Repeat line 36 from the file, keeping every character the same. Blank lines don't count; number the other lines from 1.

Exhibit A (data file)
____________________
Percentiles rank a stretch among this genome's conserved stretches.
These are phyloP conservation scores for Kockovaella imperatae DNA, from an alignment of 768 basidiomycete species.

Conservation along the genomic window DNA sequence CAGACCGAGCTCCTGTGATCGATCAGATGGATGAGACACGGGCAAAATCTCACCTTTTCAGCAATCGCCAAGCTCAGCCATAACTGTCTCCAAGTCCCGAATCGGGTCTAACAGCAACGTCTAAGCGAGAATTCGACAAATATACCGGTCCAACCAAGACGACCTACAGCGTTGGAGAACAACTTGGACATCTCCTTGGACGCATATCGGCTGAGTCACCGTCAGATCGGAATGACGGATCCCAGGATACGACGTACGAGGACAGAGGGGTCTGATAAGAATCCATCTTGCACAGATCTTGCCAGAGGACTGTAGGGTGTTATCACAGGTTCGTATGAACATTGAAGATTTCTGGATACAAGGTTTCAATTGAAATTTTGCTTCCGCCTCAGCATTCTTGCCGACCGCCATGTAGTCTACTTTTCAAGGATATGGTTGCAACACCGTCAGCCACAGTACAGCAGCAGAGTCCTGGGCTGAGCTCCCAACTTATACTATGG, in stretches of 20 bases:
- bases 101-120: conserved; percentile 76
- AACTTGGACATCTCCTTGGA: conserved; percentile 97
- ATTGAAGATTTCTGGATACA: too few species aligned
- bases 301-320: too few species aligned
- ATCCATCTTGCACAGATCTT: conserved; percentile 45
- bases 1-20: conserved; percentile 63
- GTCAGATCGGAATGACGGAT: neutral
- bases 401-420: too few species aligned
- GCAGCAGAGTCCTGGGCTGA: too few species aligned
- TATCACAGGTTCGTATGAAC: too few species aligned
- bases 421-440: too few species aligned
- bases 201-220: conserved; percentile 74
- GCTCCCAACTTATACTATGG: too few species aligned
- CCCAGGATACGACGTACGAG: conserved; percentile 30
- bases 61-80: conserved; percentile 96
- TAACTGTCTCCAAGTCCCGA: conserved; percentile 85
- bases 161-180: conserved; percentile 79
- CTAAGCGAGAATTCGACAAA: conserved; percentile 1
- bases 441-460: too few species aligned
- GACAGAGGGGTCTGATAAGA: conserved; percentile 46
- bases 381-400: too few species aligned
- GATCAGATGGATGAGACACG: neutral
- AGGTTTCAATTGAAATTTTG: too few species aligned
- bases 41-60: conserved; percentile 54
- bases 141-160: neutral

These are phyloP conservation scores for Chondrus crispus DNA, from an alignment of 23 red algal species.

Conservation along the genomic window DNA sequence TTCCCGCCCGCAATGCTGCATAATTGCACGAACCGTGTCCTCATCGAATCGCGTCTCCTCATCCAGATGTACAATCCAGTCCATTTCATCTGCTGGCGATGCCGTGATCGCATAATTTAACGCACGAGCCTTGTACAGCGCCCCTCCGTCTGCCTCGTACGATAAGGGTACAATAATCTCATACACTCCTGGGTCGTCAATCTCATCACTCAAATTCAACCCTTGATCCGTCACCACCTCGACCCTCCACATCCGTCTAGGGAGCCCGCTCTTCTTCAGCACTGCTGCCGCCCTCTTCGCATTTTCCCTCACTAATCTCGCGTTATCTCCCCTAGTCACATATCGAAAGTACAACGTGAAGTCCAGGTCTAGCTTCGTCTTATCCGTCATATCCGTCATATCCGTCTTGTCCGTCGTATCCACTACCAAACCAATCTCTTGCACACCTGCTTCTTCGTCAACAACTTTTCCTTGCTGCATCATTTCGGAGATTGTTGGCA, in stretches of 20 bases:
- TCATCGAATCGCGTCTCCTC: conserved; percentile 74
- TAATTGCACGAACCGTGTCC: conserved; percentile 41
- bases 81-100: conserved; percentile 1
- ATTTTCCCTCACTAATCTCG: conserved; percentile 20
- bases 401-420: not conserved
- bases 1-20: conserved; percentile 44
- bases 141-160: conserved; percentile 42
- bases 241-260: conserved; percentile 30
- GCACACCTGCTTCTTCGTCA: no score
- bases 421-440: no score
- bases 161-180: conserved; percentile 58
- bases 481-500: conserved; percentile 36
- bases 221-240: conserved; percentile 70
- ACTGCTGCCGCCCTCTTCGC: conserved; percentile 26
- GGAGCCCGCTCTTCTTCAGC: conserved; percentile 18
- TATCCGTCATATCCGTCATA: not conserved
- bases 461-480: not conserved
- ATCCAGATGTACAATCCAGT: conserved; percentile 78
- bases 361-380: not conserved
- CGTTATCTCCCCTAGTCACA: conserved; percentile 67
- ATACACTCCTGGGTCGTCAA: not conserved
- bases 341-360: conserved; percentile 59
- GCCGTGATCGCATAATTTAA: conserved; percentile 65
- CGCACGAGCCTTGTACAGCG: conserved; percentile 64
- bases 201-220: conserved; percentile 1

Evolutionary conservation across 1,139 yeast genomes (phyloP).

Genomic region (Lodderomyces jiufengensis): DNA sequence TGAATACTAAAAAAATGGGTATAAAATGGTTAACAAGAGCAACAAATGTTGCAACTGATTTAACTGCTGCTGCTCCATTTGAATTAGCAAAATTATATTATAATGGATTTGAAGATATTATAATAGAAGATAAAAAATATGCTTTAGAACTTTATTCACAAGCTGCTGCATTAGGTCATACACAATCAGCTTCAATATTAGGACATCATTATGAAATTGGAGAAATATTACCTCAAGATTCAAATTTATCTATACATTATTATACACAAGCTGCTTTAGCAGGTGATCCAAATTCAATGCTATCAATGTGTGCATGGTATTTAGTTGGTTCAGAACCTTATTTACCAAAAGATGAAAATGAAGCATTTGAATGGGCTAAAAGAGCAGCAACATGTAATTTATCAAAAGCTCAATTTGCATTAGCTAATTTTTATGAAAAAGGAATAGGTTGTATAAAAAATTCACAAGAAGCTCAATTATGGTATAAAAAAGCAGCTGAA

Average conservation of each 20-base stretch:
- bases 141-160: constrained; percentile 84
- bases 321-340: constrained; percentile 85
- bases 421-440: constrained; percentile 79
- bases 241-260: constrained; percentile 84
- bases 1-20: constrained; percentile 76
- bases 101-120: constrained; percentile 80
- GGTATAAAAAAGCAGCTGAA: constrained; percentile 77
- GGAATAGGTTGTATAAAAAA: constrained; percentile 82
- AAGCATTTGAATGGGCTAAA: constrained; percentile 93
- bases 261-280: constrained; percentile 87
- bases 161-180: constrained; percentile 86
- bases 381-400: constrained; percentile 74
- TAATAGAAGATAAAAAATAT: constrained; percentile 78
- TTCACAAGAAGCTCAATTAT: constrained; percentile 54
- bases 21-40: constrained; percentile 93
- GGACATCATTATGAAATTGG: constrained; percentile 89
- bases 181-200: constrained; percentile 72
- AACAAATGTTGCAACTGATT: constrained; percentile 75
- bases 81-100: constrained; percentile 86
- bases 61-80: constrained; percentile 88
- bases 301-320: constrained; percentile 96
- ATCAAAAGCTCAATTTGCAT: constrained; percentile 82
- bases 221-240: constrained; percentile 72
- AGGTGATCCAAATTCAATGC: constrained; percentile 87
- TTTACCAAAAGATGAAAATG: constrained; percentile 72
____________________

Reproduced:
- bases 1-20: conserved; percentile 44